Let's start by positing that we're doing some form of pairing. Further, let's posit that we're pairing for more than just for writing code. So, then, we should be able to pair on about anything.... right?
I don't actually know if that's the case. I do know that I find some things a lot harder to pair on than others. I'm good with pairing when we're: doing an exploratory test session (especially if I'm not the one driving); or teaching/learning something concrete, like how to install the software; or doing general coding. I have a really hard time pairing in some other situations, though.
This is a bit long, but bear with me through this example. We have been working on some code to interact with Jira. This is a classic thing you pair on - we had some base code and we needed to add the ability to set the "affects version" when the ticket was created. But this particular thing was extremely frustrating. It should have been a really simple problem to solve but the documentation is sketchy at best and it just wouldn't work. We wound up spending a good amount of time with Google, staring at Data::Dumper outputs for similar data structures (especially Jira's "components"), and ultimately just poking at the darn thing. Eventually it worked, but it was very hard and very frustrating. Oh, and it took both of us to solve it, so in the end it's probably good we were pairing. I won't bore you with another example, but there are a few other times when I've been working in a pair with someone and just found it more frustration than I would expect.
So what makes some pairs so hard?
I know in part what is NOT the problem:
- The people I'm pairing with. I can pair with one person and do great, and pair with that same person another time and have it be a hair-tearing experience.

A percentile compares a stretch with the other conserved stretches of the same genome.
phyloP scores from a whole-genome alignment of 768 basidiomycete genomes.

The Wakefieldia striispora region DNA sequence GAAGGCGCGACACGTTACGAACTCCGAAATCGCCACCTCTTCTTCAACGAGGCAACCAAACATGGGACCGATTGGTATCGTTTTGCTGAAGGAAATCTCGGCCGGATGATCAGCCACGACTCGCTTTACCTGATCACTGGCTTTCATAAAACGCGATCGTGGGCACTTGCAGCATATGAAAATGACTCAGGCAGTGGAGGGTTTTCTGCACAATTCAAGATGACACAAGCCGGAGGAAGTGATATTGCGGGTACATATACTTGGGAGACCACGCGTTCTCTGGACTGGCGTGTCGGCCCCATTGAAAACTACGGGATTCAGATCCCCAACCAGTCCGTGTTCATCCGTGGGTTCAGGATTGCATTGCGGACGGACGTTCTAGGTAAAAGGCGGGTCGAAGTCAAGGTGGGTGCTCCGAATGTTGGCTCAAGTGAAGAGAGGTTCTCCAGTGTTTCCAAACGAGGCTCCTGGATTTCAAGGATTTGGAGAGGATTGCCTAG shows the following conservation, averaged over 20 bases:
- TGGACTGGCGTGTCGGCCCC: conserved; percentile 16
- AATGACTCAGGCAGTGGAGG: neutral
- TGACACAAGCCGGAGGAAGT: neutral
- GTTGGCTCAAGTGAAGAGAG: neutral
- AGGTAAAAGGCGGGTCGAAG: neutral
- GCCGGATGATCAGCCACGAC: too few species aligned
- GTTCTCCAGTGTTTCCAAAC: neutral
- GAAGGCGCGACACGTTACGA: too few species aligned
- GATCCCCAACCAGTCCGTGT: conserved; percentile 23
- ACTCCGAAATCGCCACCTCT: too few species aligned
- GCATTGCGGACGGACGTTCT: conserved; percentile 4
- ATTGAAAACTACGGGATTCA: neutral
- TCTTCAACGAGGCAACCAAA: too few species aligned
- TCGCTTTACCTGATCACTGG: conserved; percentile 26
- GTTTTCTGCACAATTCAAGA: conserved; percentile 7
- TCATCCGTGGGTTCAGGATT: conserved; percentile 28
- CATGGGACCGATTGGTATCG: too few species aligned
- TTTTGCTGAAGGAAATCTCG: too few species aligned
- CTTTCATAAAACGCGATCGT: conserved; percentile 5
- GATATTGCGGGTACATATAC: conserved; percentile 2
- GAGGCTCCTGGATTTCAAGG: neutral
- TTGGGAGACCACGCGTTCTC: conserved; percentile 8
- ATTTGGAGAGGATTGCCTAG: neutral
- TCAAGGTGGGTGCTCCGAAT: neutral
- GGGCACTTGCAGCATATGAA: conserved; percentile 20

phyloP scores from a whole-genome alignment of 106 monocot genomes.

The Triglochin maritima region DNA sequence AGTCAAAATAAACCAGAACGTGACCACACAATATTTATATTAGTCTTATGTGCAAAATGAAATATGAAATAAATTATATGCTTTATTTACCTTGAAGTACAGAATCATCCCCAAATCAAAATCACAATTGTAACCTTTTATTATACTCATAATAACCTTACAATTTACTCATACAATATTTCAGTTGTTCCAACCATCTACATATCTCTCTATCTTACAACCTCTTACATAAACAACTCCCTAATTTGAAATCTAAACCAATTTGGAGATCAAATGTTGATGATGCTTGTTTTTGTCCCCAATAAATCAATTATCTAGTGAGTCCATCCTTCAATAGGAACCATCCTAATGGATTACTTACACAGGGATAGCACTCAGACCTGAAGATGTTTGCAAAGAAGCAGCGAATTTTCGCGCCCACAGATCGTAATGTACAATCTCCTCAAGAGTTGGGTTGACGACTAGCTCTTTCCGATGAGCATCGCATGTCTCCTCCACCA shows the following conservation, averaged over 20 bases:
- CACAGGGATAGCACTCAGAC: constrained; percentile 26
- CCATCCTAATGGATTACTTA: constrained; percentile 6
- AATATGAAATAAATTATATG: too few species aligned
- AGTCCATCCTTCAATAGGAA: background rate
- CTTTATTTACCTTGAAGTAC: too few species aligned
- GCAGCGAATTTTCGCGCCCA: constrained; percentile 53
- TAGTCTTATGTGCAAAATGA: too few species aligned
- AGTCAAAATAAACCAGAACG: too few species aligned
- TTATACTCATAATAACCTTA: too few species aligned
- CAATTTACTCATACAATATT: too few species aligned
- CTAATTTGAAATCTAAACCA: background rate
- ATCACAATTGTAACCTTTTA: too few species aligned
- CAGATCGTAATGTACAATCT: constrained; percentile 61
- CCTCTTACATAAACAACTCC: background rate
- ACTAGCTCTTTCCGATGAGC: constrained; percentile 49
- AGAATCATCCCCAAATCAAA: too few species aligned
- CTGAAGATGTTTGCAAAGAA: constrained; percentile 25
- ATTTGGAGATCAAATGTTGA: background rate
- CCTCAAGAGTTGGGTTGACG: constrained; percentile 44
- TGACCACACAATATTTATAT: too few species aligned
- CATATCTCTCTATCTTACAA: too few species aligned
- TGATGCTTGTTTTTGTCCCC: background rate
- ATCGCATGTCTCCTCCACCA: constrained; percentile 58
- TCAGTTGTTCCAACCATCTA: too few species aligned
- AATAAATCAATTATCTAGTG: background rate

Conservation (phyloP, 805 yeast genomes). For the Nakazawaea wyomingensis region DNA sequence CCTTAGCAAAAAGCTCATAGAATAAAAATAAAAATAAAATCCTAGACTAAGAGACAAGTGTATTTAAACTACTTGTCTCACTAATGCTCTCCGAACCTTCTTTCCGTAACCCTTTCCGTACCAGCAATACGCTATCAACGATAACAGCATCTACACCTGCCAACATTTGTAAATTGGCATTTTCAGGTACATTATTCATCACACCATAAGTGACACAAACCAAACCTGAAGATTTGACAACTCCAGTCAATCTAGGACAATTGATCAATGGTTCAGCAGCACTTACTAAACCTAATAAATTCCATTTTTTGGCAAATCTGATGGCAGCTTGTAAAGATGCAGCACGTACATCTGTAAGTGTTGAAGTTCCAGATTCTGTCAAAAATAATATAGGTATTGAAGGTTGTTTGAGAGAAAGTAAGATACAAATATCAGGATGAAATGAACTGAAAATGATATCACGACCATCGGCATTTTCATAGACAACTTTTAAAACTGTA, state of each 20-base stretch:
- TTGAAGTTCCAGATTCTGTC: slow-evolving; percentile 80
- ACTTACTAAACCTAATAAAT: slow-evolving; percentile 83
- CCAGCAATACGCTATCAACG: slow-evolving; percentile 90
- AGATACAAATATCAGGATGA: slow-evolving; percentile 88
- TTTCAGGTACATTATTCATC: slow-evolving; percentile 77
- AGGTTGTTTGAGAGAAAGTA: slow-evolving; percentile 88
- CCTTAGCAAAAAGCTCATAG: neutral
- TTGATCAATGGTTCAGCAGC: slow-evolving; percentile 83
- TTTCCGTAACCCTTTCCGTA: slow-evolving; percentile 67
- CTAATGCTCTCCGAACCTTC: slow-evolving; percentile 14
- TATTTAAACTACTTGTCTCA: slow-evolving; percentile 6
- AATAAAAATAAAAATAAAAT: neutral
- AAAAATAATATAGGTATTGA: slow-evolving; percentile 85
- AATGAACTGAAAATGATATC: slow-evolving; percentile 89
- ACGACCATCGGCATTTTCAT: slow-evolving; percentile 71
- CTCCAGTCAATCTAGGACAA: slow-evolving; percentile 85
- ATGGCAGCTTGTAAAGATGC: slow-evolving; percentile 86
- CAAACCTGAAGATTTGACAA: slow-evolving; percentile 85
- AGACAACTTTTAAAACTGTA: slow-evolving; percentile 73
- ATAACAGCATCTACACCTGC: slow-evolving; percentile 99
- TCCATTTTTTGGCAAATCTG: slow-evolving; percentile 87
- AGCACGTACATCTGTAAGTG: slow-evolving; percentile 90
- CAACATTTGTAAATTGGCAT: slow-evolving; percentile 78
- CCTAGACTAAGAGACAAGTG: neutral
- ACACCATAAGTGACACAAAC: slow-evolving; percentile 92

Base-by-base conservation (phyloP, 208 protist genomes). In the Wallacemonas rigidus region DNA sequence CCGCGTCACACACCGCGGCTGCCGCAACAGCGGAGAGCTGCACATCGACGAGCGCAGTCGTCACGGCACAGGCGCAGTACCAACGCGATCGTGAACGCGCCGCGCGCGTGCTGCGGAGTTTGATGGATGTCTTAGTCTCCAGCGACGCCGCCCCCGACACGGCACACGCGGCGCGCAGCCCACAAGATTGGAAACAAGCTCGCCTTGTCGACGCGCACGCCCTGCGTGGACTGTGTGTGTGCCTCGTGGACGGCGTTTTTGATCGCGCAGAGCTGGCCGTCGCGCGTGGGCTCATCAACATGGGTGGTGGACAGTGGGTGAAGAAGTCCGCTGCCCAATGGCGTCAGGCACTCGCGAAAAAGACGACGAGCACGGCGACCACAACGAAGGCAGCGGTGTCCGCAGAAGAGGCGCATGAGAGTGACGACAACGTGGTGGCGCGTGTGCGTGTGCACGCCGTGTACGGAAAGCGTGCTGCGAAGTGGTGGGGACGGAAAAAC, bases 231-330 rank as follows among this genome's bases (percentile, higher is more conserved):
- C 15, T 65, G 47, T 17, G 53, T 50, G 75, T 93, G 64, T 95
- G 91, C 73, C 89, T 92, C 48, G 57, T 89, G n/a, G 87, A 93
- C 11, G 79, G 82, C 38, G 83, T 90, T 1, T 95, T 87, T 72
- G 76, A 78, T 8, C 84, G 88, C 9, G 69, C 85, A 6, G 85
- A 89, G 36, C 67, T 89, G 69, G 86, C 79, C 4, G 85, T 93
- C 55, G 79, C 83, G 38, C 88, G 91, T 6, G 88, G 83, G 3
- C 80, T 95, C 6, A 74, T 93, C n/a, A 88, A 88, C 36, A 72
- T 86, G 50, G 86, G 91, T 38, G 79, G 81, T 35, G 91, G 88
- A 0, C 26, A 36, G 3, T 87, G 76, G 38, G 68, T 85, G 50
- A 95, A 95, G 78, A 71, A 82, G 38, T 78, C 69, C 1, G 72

- The setup. Again, this one is the same across pairs, even when some are easy and some are hard.
There are only two things that I have figured out that make pairing consistently hard.
When I'm writing the first draft of a document, I can't do it while pairing. The words simply won't come, the structure is all kinds of skewed, and there is just no cohesion. This has to do with the writing flow state, I think. I simply can't type as fast as I can think, so the words in my head are a good 5-10 seconds ahead of what the other person can possibly hope to see. Stopping to let the other person (and my fingers) catch up just breaks the train of thought. And we wind up with a mishmash of short thoughts that just doesn't hang together. Those short thoughts represent the only times we were truly thinking together, and it's in spurts.
I should note that revising documentation is a whole different story. That really easily benefits from multiple eyes.
In the example I described above, one of the things that was the most frustrating is that we were doing a lot of what I'll loosely call research. There was a lot of Googling and following threads, tickets, documentation, APIs, and then trying something based on the slim leads we found. The trouble was that there were a million ways to go with this, each legitimate. And when I do something like this on my own, I'm moving fast. (I'm a pretty good data sifter.) I'm following breadcrumbs of solutions or partial solutions or failed solutions, attacking the problem from different angles, and constructing a representation of the path to the solution in my head and revising it constantly between my code and the various resources I found. Having to take someone along with that thought process is very difficult.
This is exacerbated, I think, by the fact that when I'm in this mode it's because we're working on a problem that's harder than I expected it to be, so I'm already a little frustrated ("I should be able to solve this already!").
I don't know how to make these pairs easier. Practice, in part, I think. Learning how other people solve these kinds of problems might help. Slowing down and walking other people through the techniques I use is probably a useful step.
Definitely more thought required here...